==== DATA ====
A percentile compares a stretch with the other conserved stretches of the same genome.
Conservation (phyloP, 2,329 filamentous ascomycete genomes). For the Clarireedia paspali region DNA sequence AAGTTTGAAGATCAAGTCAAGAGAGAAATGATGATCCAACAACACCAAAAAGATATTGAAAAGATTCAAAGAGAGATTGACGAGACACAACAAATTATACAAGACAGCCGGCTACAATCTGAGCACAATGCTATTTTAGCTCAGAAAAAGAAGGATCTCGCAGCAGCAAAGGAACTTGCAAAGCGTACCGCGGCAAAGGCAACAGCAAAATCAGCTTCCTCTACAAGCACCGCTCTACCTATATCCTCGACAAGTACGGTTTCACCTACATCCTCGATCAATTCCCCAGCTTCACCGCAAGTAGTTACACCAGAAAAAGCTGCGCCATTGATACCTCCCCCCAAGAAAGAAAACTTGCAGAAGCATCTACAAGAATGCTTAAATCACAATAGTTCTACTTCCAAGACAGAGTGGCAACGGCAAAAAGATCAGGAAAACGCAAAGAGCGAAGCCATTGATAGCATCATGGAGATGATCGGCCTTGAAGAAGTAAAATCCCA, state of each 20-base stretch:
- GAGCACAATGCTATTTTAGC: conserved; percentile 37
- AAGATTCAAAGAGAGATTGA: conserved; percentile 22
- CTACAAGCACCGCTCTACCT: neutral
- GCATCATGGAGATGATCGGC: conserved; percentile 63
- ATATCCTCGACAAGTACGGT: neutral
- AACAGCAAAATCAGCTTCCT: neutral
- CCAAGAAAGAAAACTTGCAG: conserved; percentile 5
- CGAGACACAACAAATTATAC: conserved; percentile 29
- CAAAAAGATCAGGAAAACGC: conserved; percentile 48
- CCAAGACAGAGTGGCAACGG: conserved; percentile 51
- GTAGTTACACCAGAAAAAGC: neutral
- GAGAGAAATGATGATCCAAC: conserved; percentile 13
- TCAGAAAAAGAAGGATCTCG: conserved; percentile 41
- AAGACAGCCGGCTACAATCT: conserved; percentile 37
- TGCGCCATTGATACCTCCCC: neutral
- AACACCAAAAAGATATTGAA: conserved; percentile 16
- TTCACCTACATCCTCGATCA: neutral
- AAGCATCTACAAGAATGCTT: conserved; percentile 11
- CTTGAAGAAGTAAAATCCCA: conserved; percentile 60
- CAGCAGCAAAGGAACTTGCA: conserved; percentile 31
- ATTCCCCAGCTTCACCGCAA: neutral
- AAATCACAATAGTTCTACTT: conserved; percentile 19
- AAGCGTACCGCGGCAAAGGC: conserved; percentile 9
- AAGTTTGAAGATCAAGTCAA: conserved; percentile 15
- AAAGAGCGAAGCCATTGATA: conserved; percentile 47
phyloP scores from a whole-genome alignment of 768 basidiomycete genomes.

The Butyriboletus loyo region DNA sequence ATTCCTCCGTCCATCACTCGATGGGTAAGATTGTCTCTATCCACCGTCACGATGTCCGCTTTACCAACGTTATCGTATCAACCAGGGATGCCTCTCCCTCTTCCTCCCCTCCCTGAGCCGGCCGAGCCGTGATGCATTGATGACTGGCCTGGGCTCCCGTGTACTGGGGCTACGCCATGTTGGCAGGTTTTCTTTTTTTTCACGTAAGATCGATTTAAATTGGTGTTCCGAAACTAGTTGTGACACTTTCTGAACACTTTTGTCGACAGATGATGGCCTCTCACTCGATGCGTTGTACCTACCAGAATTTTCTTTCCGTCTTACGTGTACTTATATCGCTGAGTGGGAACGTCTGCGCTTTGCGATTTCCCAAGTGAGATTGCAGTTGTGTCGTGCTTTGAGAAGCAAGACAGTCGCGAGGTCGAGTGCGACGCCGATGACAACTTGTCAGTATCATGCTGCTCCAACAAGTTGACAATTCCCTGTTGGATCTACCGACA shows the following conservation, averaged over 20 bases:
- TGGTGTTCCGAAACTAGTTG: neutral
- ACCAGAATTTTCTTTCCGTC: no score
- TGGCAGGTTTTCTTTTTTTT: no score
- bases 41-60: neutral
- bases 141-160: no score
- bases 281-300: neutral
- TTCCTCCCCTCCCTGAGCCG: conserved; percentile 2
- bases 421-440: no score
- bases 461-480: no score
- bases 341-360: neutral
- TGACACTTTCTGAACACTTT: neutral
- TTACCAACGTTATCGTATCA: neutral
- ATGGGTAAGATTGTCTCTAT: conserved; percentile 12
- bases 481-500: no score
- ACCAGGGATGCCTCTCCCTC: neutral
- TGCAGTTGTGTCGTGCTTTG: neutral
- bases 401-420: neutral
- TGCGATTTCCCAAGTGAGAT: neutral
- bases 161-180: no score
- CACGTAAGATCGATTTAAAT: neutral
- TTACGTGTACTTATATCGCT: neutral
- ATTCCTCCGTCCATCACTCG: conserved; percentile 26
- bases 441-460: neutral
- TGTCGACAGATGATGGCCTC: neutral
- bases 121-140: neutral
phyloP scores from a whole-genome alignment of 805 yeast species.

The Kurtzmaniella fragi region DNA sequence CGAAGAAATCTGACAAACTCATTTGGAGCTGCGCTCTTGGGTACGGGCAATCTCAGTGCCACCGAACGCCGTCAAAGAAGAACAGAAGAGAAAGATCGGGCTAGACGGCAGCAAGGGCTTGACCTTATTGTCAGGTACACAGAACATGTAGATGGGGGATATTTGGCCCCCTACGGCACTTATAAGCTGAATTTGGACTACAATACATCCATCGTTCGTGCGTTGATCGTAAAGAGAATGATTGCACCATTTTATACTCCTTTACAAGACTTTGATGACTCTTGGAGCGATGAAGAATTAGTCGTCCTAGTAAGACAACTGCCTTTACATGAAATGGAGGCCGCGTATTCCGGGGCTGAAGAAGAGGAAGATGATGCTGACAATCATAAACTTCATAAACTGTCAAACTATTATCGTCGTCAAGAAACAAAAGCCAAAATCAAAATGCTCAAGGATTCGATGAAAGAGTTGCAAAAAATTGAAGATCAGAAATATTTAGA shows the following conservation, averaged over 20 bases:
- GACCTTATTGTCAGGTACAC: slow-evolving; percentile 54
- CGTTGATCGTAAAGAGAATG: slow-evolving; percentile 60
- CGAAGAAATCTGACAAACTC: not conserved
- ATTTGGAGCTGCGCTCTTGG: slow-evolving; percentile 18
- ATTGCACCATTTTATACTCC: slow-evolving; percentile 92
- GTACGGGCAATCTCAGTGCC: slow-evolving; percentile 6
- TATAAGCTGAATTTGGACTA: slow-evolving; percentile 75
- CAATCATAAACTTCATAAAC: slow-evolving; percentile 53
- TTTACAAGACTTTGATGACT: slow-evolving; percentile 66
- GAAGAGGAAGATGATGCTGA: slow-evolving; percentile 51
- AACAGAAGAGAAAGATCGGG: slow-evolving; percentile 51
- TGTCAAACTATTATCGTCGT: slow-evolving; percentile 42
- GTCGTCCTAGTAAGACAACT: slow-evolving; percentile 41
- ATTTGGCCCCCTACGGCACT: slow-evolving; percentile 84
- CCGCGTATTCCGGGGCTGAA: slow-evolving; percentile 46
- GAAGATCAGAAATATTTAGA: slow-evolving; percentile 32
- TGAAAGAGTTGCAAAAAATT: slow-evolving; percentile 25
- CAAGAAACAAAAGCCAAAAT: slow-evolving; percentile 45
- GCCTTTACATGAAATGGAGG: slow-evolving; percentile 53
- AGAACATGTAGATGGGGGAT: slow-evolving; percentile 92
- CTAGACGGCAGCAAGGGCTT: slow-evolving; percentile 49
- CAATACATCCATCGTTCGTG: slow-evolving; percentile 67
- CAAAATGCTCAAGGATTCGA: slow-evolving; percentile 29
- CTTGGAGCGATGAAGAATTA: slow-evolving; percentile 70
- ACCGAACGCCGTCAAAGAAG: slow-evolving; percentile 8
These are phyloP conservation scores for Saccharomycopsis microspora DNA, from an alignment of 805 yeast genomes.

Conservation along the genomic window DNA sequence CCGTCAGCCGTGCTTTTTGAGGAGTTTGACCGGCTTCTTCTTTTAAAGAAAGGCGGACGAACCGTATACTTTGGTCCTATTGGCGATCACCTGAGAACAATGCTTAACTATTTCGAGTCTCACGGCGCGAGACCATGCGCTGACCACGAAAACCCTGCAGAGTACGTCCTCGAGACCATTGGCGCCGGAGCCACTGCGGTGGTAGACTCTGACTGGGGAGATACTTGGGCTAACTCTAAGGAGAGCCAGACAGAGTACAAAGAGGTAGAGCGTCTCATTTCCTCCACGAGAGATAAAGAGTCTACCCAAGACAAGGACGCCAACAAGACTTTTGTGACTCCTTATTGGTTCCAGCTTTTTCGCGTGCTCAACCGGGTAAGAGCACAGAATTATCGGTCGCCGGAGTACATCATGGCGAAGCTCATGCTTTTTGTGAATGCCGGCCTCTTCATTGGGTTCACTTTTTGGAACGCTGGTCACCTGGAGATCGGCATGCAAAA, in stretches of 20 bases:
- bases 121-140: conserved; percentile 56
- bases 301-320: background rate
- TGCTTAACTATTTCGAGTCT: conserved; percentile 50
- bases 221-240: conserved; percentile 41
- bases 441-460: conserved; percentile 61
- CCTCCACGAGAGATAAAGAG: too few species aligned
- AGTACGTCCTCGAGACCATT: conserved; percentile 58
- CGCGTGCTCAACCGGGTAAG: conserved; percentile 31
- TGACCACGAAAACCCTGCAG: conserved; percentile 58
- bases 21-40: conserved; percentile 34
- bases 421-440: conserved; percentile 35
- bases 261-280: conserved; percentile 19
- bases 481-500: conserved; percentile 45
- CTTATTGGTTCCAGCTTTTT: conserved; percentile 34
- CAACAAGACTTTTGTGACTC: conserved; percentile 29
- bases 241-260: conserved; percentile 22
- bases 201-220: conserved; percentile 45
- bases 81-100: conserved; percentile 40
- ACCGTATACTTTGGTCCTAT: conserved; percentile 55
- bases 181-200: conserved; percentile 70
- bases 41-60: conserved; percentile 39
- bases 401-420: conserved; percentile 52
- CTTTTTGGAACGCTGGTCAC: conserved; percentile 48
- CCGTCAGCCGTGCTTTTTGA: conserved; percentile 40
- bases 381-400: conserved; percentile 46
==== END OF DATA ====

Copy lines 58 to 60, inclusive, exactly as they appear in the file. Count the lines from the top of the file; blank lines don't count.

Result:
- CGTTGATCGTAAAGAGAATG: slow-evolving; percentile 60
- CGAAGAAATCTGACAAACTC: not conserved
- ATTTGGAGCTGCGCTCTTGG: slow-evolving; percentile 18